On October 21 a large group of Honduran migrants has reportedly clashed with Mexican border police on a bridge through the Suchiate River, connecting the Guatemalan city of Tecun Uman and the Mexican city of Tapachula. The migrants overwhelmed security agents as they continue to make their way to Mexico in an attempt to cross through the country and enter into the U.S. The caravan started in Juan Pedro Sula, Honduras on October 13 with fewer than 200 people, and has reportedly grown up to 4,000 individuals. Honduran authorities have reportedly urged citizens not to cross the border to Guatemala, or to take part in attempts to enter the U.S. illegally. In turn, on October 16 American President Donald Trump announced through Twitter that unless Honduras, Guatemala, and El Salvador stopped the flow of migrants to the U.S. he would consider ending all financial aid to these countries. During a state visit to Mexico, U.S. Secretary of State Mike Pompeo expressed on October 19 that Mexican authorities have to act and decide how to handle the situation before migrants approach the U.S. border.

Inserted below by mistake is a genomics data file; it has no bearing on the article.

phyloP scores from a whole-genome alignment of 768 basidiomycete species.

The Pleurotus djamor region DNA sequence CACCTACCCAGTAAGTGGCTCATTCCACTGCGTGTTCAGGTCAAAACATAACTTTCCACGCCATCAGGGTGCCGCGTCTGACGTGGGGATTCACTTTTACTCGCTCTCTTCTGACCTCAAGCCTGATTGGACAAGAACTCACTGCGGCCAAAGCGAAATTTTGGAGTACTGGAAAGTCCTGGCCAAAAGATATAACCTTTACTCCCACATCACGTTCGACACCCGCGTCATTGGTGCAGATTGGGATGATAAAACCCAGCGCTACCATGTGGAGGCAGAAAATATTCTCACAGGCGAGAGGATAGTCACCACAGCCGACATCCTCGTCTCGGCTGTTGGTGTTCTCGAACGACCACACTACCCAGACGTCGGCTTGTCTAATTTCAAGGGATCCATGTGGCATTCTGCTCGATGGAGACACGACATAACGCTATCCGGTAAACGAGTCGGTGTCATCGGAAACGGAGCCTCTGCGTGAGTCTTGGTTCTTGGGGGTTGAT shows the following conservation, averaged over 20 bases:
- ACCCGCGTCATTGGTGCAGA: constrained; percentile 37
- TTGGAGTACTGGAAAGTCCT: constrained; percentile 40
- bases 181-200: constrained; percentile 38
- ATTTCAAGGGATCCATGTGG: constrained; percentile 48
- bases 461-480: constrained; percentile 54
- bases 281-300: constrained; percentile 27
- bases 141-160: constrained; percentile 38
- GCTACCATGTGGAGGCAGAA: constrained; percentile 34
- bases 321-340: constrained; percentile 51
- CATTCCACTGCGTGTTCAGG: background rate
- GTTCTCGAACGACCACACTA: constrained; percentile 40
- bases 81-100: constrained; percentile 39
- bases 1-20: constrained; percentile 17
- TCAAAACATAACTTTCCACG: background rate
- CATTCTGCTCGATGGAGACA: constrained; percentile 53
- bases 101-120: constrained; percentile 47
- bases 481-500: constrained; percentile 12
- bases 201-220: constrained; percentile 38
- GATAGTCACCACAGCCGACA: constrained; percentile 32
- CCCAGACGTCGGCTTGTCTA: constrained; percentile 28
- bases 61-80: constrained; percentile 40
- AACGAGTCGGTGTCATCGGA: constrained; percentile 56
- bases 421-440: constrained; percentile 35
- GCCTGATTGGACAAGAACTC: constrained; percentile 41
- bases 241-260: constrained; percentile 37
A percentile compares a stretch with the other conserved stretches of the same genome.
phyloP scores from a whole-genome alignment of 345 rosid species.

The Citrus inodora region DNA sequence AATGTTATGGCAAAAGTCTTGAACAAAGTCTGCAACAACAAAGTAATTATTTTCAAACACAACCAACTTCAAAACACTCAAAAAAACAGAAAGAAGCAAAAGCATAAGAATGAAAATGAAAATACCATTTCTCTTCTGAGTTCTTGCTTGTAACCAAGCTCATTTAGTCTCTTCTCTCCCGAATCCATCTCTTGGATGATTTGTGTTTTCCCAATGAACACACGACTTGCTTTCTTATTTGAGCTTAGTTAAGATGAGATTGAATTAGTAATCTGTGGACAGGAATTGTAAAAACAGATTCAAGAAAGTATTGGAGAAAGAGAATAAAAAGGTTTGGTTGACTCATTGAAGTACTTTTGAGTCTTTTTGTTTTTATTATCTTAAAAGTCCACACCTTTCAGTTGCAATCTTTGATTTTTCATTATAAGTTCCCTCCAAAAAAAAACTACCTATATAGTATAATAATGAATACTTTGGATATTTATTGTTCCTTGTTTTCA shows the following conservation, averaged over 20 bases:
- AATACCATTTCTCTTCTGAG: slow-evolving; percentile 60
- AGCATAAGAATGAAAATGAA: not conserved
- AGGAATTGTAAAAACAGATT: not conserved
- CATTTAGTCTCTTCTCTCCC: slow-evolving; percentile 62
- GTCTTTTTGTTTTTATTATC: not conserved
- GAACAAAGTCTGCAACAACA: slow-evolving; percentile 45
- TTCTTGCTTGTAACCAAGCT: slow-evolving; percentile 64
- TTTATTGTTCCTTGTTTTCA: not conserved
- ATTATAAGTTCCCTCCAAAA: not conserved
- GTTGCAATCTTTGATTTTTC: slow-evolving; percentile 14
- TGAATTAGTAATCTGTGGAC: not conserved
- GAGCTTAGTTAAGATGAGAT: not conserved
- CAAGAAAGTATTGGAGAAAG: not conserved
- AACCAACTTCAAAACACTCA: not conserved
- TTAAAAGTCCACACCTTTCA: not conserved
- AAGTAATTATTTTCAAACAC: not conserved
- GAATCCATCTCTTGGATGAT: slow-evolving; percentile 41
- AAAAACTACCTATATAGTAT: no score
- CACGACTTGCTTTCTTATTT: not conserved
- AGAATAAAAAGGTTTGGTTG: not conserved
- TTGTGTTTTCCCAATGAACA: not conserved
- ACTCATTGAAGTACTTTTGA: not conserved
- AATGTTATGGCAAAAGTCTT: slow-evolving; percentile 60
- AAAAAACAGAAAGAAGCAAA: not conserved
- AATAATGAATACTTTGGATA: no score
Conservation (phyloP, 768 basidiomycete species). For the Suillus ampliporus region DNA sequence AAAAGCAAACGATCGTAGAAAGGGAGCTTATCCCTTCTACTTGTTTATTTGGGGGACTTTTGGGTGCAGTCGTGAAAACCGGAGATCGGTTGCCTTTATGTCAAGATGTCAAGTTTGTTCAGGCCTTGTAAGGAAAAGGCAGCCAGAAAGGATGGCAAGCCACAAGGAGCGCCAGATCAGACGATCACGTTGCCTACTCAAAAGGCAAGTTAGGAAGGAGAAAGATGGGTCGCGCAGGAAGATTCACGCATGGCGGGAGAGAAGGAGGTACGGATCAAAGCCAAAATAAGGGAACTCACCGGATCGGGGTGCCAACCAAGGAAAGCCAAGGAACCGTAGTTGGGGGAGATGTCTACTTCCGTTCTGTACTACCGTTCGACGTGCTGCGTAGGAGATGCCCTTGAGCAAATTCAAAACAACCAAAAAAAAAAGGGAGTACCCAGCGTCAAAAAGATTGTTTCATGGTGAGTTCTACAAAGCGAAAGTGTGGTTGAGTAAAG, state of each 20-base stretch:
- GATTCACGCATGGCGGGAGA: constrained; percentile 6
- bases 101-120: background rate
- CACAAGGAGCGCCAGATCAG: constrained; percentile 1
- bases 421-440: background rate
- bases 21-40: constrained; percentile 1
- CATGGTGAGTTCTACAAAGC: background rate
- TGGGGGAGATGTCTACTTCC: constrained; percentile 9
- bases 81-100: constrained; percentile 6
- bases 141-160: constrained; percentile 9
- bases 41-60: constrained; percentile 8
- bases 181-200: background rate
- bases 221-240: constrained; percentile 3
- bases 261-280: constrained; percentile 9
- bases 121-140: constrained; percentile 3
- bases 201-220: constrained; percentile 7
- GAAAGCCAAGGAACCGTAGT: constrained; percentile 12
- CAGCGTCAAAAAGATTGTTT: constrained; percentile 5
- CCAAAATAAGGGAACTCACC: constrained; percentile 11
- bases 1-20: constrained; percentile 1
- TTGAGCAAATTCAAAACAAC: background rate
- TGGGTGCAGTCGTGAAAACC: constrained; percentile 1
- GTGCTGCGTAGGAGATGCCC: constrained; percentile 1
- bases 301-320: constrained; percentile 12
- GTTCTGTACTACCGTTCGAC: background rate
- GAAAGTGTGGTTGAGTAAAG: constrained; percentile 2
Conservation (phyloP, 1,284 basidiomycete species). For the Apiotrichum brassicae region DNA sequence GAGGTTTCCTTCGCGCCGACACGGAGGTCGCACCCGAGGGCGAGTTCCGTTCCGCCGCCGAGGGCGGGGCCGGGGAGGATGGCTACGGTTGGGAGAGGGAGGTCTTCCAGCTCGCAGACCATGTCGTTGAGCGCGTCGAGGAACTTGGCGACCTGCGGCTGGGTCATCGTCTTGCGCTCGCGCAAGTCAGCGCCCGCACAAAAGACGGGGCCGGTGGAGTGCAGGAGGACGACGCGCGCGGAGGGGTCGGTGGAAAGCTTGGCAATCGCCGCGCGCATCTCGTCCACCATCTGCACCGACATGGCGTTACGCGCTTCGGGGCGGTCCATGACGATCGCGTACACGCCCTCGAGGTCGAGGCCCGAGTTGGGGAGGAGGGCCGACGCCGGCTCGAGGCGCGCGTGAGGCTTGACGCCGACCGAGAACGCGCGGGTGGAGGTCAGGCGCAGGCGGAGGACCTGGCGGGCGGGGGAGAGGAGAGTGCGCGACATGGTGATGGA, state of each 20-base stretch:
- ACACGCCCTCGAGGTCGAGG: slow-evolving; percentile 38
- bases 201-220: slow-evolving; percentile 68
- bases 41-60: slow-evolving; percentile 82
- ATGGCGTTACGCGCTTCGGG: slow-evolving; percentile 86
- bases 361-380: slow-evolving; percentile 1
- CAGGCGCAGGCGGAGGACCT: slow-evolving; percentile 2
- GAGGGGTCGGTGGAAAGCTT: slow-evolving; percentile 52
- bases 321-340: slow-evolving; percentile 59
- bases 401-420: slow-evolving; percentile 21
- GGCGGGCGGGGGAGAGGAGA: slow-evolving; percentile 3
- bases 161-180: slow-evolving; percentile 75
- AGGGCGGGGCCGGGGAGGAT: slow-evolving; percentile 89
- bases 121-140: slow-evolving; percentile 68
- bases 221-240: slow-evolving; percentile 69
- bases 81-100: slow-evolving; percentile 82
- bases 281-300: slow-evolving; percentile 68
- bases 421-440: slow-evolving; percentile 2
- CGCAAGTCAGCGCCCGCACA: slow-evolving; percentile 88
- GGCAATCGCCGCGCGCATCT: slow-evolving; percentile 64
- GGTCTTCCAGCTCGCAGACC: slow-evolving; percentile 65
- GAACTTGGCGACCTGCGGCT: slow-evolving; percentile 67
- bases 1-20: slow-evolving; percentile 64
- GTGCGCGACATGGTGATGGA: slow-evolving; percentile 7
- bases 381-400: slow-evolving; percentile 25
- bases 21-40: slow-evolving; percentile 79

The migrant caravan currently heading toward the U.S. is by no means unprecedented, and the deterioration of security and overall living conditions in Central American countries is likely to prompt further waves of migrants. Juan Pedro Sula is particularly known for being one of the most violent cities in the world and a stronghold in the region for armed gangs and drug traffickers. In this regard, by marching in large groups migrants feel protected from criminals who are known to assault passersby along routes used by migrants. The threat posed by U.S. President Trump to Honduras and other countries is unlikely to deter migrants from marching toward north, despite the risks entailed with crossing countries. While Mexican authorities might attempt to install stringent border controls with Guatemala, outgoing President Enrique Peña Nieto is unlikely to adopt strong measures to deport migrants who have already crossed into Mexico, especially given that his term is slated to end on December 1. Notwithstanding U.S. aid to Guatemala and Honduras, it is unclear whether these countries have the resources or political will to halt the flow of migrants toward the north.